tha last digit can have 5 ways. the second last digit can have 9 ways. ( 0-9) except the last digit. the third last digit cab have 8 ways ( 0-9) except the last and the second last digit. the fourth last digit can have 6 ways ( as no zero, last digiht, second last, thirdt last)

hence the total will be 45*48 = 2160 ways..

can anyone tell me from where am i missing the extra 80 ways..

Re: Permutation question [#permalink]
10 Jun 2009, 08:33

Expert's post

Neochronic wrote:

I wonder as to why shud i not solve it the other around...

tha last digit can have 5 ways. the second last digit can have 9 ways. ( 0-9) except the last digit. the third last digit cab have 8 ways ( 0-9) except the last and the second last digit. the fourth last digit can have 6 ways ( as no zero, last digiht, second last, thirdt last)

hence the total will be 45*48 = 2160 ways..

can anyone tell me from where am i missing the extra 80 ways..

The highlighted part is correct only if second, third and fourth digits don't equal zero. Otherwise, we will have 7 ways. _________________

Re: Permutation question [#permalink]
05 Jan 2011, 07:21

EnergySP wrote:

Thank you all who responded.

The answer is C, 2240.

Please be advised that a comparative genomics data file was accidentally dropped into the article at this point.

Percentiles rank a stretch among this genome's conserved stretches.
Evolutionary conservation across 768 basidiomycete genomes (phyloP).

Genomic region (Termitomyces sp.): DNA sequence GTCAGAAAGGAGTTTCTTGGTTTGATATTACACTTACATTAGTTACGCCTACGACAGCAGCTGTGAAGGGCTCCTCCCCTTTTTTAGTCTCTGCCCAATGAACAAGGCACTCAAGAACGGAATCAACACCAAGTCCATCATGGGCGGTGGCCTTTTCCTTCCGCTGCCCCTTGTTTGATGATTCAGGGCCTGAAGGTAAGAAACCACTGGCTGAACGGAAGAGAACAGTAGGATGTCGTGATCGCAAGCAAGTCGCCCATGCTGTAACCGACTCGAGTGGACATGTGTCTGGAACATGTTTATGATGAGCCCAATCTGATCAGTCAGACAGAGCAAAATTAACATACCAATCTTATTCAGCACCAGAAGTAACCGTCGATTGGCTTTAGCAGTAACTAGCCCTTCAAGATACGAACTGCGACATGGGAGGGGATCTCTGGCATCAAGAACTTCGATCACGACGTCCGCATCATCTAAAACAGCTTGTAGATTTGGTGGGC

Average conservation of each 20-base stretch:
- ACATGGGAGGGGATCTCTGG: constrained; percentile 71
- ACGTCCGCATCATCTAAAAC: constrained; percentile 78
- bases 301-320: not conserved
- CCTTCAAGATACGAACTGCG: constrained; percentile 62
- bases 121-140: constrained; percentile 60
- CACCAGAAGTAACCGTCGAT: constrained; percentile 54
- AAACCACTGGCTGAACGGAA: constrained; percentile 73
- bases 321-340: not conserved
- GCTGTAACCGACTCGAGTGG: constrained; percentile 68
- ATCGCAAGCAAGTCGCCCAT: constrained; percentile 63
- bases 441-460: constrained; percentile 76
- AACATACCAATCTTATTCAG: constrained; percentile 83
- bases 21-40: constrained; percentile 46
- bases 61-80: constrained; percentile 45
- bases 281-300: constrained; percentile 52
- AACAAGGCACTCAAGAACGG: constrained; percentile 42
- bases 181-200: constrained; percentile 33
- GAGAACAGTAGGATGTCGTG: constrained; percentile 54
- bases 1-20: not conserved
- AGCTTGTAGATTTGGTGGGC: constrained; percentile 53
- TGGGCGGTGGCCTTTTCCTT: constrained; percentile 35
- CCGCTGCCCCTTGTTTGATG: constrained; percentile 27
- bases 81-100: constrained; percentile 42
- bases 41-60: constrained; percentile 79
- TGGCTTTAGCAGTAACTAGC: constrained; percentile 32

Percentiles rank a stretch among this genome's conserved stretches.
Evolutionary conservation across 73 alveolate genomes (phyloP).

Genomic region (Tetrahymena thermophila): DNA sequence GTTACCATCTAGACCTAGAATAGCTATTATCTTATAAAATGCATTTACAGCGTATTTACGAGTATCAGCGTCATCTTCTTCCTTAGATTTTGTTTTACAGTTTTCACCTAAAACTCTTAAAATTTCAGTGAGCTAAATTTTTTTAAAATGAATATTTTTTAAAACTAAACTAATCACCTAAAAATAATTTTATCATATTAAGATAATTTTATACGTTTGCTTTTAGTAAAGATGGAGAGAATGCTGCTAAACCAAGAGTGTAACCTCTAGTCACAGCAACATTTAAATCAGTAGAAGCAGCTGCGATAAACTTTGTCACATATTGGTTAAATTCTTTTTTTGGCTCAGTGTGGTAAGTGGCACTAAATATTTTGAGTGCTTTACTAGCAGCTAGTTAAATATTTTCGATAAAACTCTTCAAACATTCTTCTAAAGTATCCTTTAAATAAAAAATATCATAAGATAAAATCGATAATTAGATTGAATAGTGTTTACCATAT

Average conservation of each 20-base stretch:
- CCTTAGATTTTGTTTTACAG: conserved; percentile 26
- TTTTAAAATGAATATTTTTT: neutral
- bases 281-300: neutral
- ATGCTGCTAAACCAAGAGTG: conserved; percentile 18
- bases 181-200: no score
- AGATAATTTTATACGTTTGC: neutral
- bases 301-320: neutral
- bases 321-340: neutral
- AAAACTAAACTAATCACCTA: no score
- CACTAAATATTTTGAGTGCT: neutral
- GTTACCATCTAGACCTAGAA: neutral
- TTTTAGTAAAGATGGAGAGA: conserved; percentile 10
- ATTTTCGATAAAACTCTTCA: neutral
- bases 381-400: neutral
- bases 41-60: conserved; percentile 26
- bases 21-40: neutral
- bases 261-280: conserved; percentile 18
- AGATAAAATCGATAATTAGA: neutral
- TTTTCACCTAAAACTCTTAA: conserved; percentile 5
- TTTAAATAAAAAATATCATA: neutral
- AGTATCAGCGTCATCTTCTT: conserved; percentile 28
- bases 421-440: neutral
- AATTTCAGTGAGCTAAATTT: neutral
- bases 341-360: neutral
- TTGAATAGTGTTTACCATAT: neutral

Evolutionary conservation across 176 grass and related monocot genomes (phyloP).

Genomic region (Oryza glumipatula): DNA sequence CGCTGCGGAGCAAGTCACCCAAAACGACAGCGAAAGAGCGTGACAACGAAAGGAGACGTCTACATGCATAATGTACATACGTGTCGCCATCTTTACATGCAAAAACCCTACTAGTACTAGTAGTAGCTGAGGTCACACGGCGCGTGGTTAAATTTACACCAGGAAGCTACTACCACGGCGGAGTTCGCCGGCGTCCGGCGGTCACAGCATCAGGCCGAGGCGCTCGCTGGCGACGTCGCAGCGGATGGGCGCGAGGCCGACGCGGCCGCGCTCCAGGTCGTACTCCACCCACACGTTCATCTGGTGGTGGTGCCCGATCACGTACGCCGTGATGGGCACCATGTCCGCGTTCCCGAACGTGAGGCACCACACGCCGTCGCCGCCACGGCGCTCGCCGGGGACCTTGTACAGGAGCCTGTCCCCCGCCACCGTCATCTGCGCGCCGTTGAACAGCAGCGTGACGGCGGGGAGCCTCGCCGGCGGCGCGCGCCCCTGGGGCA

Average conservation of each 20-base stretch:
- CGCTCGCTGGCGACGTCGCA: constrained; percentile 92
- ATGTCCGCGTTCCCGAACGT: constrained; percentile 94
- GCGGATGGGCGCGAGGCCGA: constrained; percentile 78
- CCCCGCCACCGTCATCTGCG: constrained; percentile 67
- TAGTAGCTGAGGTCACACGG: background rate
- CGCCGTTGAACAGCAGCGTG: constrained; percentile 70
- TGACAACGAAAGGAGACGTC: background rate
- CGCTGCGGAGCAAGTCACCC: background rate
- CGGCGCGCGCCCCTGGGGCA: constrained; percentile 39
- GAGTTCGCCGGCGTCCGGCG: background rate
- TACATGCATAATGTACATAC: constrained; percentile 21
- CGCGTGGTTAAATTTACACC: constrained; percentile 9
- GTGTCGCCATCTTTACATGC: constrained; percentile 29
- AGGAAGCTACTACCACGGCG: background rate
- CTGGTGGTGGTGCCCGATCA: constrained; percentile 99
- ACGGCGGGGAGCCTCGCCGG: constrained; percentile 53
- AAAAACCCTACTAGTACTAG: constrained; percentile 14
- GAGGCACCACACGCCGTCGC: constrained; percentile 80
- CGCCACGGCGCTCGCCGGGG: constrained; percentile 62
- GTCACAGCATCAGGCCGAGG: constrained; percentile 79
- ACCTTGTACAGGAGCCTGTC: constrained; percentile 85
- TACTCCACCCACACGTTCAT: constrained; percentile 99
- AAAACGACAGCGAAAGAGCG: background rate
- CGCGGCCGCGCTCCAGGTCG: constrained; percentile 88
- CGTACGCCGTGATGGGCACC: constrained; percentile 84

Explanation from the book makes more sense now that I've thought about it a bit more.

Let ABCD be your four digits; D has to be odd since the four-digit number is odd (5 odd digits from the sequence). A has 8 options (1 thru 9, but one of the unit is reserved for digit D); B has 8 options aswell (0 thru 9, again one digit is reserved for digit D); C has 7 options (0 thru 9; one digit accounted for D and two A and B); D has 5 options since it must be odd.

8*8*7*5 = 2240

What threw me off was my assumtion that all four digits must be odd, but for a number to be odd only the last digit has to be odd. Hope this helps.

I know it is an old post but I received 2160 as an answer and can´t figure out which one is correct.

I start from the last digit: 5 possiblities for the last digit 9 possibilities or the 3rd digit 8 for the 2nd and 6 for the 1st

So we have 6*8*9*5=2160

But EnergySP solution is also correct. Now I am confused. Can somebody help?

Re: Permutation question [#permalink]
05 Jan 2011, 09:06

Expert's post

medanova wrote:

EnergySP wrote:

Thank you all who responded.

The answer is C, 2240.

Explanation from the book makes more sense now that I've thought about it a bit more.

Let ABCD be your four digits; D has to be odd since the four-digit number is odd (5 odd digits from the sequence). A has 8 options (1 thru 9, but one of the unit is reserved for digit D); B has 8 options aswell (0 thru 9, again one digit is reserved for digit D); C has 7 options (0 thru 9; one digit accounted for D and two A and B); D has 5 options since it must be odd.

8*8*7*5 = 2240

What threw me off was my assumtion that all four digits must be odd, but for a number to be odd only the last digit has to be odd. Hope this helps.

I know it is an old post but I received 2160 as an answer and can´t figure out which one is correct.

I start from the last digit: 5 possiblities for the last digit 9 possibilities or the 3rd digit 8 for the 2nd and 6 for the 1st

So we have 6*8*9*5=2160

But EnergySP solution is also correct. Now I am confused. Can somebody help?